Court to feds: Pay farmers when water supply goes to fish
By Lynda V. Mapes
In a case that could affect water wars across the West, a federal court has ruled that the government must pay property owners when it takes water away from them to protect fish listed under the Endangered Species Act.
Plaintiffs in the Tulare Lake Basin Water Storage District in California argued that by shutting down their water to protect chinook salmon and smelt, the federal government took their property as plainly as if it had built a highway across their farmland.
The case turned on whether the farmers were entitled to payment under the 5th Amendment to the U.S. Constitution, which prohibits the taking of private property without compensation.
The taking, the farmers argued, was a "physical" taking, not merely a "regulatory" one in which the use of their property was reduced, but not eliminated.
In its April 30 decision, the U.S. Court of Federal Claims in Washington, D.C., sided with the farmers. "The federal government is certainly free to preserve the fish," the court said. "It must simply pay for the water it takes to do so."
The case could have broad implications for Washington state and other parts of the West where farmers' water rights are increasingly in conflict with the Endangered Species Act.
In many areas, water rights handed out by the state and federal government reaching back into the last century have allotted more water to farmers than exists in streams. Setting any water aside now to sustain threatened and endangered fish, especially in low-water years, is sparking conflict with those water rights.
In the Methow Valley, for example, irrigators saw their water turned off in May 1999, when the federal government moved to protect endangered Upper Columbia spring chinook and steelhead.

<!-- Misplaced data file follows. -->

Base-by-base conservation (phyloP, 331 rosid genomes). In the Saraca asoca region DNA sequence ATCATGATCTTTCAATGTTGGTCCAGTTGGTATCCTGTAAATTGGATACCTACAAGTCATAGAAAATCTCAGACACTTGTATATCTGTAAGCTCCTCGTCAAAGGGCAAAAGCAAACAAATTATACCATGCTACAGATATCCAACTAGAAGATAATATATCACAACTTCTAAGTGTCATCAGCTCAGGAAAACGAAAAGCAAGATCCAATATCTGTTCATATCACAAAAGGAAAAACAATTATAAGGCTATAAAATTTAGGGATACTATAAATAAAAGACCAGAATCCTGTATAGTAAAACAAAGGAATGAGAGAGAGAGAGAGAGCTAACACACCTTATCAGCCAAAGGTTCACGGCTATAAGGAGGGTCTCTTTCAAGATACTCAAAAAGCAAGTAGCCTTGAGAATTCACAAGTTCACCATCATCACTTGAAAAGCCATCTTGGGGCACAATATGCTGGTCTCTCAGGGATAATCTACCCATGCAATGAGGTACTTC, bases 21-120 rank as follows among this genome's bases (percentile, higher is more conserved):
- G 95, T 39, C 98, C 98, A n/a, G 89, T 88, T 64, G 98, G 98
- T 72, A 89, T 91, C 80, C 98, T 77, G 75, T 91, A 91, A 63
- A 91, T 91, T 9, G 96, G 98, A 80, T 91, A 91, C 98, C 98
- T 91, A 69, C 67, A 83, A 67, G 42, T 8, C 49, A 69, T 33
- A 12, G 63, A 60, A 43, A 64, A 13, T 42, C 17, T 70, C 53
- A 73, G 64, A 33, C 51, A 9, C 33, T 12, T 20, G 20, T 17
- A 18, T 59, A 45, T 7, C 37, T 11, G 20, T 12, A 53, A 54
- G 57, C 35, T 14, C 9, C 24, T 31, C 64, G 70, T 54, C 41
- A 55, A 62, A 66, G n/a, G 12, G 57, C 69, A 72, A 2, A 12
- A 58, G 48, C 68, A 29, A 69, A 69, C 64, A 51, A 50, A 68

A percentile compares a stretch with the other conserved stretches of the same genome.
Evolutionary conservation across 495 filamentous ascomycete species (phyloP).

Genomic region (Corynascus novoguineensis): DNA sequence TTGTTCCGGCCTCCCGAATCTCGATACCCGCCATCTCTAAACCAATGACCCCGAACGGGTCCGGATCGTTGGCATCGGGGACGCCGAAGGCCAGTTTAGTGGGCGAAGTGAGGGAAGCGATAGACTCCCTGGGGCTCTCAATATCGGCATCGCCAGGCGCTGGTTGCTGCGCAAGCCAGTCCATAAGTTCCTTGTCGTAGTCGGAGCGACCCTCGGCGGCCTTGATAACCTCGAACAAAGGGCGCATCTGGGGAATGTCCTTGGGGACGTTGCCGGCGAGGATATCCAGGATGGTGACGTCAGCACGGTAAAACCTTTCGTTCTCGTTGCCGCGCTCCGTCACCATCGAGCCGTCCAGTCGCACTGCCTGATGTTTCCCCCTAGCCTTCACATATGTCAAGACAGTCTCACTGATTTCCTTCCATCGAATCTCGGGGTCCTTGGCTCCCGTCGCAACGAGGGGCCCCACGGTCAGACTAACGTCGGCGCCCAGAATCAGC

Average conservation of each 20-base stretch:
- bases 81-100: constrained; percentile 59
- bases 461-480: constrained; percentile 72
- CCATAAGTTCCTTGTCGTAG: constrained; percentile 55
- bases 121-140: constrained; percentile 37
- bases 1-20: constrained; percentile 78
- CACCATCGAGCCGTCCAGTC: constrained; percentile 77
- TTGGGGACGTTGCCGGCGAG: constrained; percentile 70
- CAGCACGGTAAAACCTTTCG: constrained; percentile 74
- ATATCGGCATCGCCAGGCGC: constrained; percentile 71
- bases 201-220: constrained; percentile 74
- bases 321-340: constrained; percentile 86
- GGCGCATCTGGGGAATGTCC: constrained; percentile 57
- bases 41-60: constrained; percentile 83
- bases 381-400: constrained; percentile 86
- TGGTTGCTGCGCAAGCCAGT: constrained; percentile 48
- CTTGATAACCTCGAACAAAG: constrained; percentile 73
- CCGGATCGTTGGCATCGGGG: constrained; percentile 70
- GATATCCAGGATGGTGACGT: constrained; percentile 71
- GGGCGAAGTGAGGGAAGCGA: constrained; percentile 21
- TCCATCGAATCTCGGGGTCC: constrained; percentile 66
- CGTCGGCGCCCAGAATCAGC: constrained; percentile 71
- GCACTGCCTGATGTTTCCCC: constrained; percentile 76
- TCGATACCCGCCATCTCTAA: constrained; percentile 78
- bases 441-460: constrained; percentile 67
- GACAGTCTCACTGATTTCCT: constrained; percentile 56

In the Klamath basin at the Oregon-California border, some farmers learned this season they would receive no water from the U.S. Bureau of Reclamation. The National Marine Fisheries Service found in a consultation with the bureau that in this drought year, water must be withheld from farmers to protect suckerfish and coho.
In the Walla Walla basin, Washington irrigators have entered into a settlement agreement with the U.S. Fish and Wildlife Service that curtails their water rights in order to leave water in the river for threatened bull trout. The river had been going entirely dry on the Oregon side due to irrigation withdrawals allowed under Washington state water law.
Some farmers in the Columbia, Yakima and Wenatchee basins also have seen their water rights curtailed to protect fish.
Brian Gorman, spokesman for the fisheries service's northwest regional office, said he was not immediately sure of the decision's impact.
"Water issues are the bugbear of the West, and they remain at their heart unresolved," Gorman said.
Bob Hunter, of the environmental group Water Watch of Oregon, said he was not sure how the case would affect the Klamath basin. He argued, however, that water rights are not absolute, but subject to all laws, including the Endangered Species Act and tribal-treaty rights.
"In the Klamath, water users have a federal contract right for water from the bureau, but that doesn't guarantee water," Hunter said. "I see no taking there, because their right is always subject to the risk that their water might not be available in a drought, or if an agency acts in compliance with existing laws."
Others saw promise in the court's decision.
"This is important precedent," said Galen Schuler, an attorney at Perkins Coie in Seattle representing irrigators in the Methow. "It means the federal agencies are going to have to be a lot more careful."
Schuler believed the case could affect state water-rights holders as well. And even if the federal government is correct in taking water from farmers to protect fish, he hopes to use this ruling to win retroactive payments for his clients.
Peter Fraley, a Wenatchee attorney representing Methow irrigators facing their third season without water, said he expects an appeal in the case, which he believes clarified an important area of law not previously decided by a court.
"The court found these actions are more than a regulation of a water right, they are an actual physical taking of a property right, and they have to pay you for it," Fraley said.
"We have been arguing that for years but it had never been resolved. It changes the scope of negotiations. Now all of a sudden the water-right holders have a chip in the game."
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